The treasure trove revealed 100 years ago this week from King Tut’s tomb 

‘I see wonderful things’: Thrones, chariots and THAT death mask… the treasure trove revealed 100 years ago this week from inside King Tut’s tomb

  • 100 years ago this week, Lord Carnarvon was rewarded with a great discovery
  • Hidden for 3,000 years was sarcophagus of King Tutankhamun, ‘the Boy King’
  • He came to throne aged 8 and ruled for decade before his death at 19 in 1323BC
  • Over 5,000 items were recovered from his tomb and excavation continues today

Patience is a virtue — but it must have been wearing thin at Highclere Castle in the summer of 1922 as Lord Carnarvon pondered whether to allow Howard Carter one last season of excavation work in Egypt’s Valley of the Kings.

He had already spent £5-6 million in today’s money, and was disappointed that his investment was showing such little return. But he rolled the dice one more time — and, 100 years ago this week, was rewarded with arguably the greatest ever archaeological discovery.

Carter and his team had been investigating a line of rocks in front of the tomb of Ramesses VI when a young water boy stumbled on a stone that turned out to be the top flight of covered stairs. After partially digging out the steps, they came across a doorway stamped with oval seals and hieroglyphics.

This was just the start of things to come. At that point, most of us would have dug out — or bashed down — the door to see what it was concealing, but Carter loyally deferred to his patron.

100 years ago this week, Lord Carnarvon was rewarded with a great discovery - wonderful, priceless and hidden for 3,000 years, including, ultimately, the sarcophagus of King Tutankhamun

100 years ago this week, Lord Carnarvon was rewarded with a great discovery – wonderful, priceless and hidden for 3,000 years, including, ultimately, the sarcophagus of King Tutankhamun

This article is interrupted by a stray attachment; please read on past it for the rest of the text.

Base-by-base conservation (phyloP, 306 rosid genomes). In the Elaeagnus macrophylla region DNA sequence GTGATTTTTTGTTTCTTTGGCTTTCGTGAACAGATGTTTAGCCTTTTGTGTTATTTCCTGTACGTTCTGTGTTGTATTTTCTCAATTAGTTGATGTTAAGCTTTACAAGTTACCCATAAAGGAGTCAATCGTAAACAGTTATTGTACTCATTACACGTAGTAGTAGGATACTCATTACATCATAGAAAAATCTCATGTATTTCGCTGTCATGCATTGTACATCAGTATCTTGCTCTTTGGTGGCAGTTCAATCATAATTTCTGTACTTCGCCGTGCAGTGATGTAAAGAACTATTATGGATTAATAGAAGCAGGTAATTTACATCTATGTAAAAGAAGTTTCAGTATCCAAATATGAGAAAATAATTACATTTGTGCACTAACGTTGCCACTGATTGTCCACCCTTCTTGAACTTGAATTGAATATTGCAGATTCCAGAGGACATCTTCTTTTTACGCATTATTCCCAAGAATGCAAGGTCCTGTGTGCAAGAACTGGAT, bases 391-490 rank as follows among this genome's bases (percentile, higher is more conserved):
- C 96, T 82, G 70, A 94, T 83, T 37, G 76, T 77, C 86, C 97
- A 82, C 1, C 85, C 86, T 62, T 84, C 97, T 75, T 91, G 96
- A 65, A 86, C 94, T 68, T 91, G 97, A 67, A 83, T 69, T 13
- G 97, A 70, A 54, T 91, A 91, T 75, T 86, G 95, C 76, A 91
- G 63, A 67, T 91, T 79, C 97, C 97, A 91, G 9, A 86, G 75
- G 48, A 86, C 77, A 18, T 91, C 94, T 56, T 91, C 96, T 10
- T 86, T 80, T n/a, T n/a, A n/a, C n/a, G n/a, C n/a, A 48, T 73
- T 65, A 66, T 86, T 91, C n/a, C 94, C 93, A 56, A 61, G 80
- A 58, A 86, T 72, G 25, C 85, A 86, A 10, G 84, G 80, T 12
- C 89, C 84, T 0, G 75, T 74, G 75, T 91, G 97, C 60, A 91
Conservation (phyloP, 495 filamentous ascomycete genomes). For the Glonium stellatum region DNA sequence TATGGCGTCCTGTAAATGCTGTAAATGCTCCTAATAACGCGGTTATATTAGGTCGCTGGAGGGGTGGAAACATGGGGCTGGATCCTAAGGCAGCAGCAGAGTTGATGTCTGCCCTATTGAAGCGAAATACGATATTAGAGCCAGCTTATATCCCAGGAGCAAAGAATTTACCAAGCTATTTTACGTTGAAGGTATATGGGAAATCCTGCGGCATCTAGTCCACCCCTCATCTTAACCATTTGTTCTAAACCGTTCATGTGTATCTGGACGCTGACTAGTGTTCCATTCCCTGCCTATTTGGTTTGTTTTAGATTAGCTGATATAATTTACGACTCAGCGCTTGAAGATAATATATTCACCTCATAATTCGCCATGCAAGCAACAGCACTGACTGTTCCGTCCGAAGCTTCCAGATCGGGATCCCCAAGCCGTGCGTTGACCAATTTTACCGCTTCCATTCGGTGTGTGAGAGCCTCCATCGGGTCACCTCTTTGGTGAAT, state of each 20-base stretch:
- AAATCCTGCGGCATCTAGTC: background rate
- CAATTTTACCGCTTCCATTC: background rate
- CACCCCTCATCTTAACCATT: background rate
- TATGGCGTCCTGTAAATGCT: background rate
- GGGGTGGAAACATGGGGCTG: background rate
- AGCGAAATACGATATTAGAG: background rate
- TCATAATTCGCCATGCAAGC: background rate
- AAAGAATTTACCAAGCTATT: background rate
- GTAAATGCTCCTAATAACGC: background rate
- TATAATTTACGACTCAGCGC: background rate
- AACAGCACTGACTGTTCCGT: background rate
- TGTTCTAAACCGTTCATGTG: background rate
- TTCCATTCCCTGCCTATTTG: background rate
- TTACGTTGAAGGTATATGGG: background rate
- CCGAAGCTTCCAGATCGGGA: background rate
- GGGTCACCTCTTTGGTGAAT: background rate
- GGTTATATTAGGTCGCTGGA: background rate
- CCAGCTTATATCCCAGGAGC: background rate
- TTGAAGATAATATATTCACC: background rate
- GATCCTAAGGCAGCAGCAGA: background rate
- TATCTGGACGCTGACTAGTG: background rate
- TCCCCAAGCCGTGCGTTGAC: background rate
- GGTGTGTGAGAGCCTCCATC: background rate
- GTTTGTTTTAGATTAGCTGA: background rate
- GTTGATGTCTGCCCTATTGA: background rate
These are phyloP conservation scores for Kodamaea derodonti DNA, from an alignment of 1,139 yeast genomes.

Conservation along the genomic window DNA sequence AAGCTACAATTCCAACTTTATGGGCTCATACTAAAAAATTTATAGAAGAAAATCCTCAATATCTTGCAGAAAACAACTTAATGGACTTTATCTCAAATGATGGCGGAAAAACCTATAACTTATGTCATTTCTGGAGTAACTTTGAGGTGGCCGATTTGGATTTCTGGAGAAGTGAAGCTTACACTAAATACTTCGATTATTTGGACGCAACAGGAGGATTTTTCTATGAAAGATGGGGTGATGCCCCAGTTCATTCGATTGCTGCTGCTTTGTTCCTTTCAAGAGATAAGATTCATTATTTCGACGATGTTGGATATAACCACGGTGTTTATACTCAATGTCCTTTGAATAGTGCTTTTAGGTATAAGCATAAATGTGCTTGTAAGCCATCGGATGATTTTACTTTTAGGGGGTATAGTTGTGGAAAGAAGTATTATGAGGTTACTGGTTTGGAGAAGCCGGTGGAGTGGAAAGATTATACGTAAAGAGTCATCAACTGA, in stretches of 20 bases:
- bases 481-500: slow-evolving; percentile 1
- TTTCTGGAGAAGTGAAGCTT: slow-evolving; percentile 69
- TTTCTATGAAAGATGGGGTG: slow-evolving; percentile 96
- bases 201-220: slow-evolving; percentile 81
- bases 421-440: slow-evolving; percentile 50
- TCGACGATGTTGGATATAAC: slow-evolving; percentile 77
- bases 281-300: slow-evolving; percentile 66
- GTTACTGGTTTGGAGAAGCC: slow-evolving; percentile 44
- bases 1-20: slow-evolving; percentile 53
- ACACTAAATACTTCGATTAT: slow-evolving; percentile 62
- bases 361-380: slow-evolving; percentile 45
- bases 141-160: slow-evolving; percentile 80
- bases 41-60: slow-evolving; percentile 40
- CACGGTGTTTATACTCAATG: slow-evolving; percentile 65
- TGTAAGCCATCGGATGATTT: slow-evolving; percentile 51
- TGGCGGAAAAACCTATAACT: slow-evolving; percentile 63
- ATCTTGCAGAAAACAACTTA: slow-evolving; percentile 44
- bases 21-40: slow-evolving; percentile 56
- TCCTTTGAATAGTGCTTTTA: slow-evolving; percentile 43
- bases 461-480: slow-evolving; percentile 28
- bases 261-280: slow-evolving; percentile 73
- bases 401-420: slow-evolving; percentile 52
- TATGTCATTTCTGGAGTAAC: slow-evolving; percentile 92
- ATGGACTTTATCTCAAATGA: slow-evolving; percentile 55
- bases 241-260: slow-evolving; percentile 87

British archaeologist Howard Carter (1874 - 1939) at Tutankhamun's tomb, 1st March 1923

British archaeologist Howard Carter (1874 – 1939) at Tutankhamun’s tomb, 1st March 1923

‘At last have made wonderful discovery in Valley; a magnificent tomb with seals intact; re-covered same for your arrival; congratulations,’ he reported in a telegram.

Lord Carnarvon and his daughter, Evelyn, left Highclere immediately, arriving in Luxor on November 23. The next day, with the Carnarvons present, Carter made a breach in the corner of a second door deeper underground, which enabled him to peer in by candlelight. ‘Can you see anything?’ Carnarvon asked him.

‘Yes — wonderful things!’ said Carter.

Wonderful, priceless and hidden for 3,000 years, including, ultimately, the sarcophagus of King Tutankhamun — ‘the Boy King’, who came to the throne aged eight or nine and ruled for a decade before his premature death, at the age of 19, in 1323BC, after which he was mummified and buried in a tomb filled with artwork, jewellery and other treasures.

Egyptologist Howard Carter watches as porters carry a throne from King Tutankhamun's Tomb in the Valley of the Kings in Egypt

Egyptologist Howard Carter watches as porters carry a throne from King Tutankhamun’s Tomb in the Valley of the Kings in Egypt

Sarcophagus containing the gold coffin of the pharaoh Tutankhamun (ruled 1333-1323 BC) which held his mummy. From the Cairo Museum, Egypt

Sarcophagus containing the gold coffin of the pharaoh Tutankhamun (ruled 1333-1323 BC) which held his mummy. From the Cairo Museum, Egypt

Daily Mail correspondent Arthur Weigall was present when the tomb was opened and saw Lord Carnarvon enter.

Over the next few weeks — now with the eager Egyptian authorities in attendance — the full extent of the discovery revealed itself: an antechamber filled with thrones, alabaster vases, musical instruments and dismantled chariots; the Treasury, containing King Tut’s internal organs and 34 miniature statues of Tut; an annexe storing weapons and household goods; and the Burial Chamber, with the king’s gold tomb.

Ultimately, more than 5,000 items were recovered — and excavation work continues to this day. For Lord Carnarvon — who would die from an infected mosquito bite a mere five months later — it was a triumph after a lifetime of interest in Egypt; and, for Carter, a reward as an archaeologist in the country where he had worked from the age of 17.

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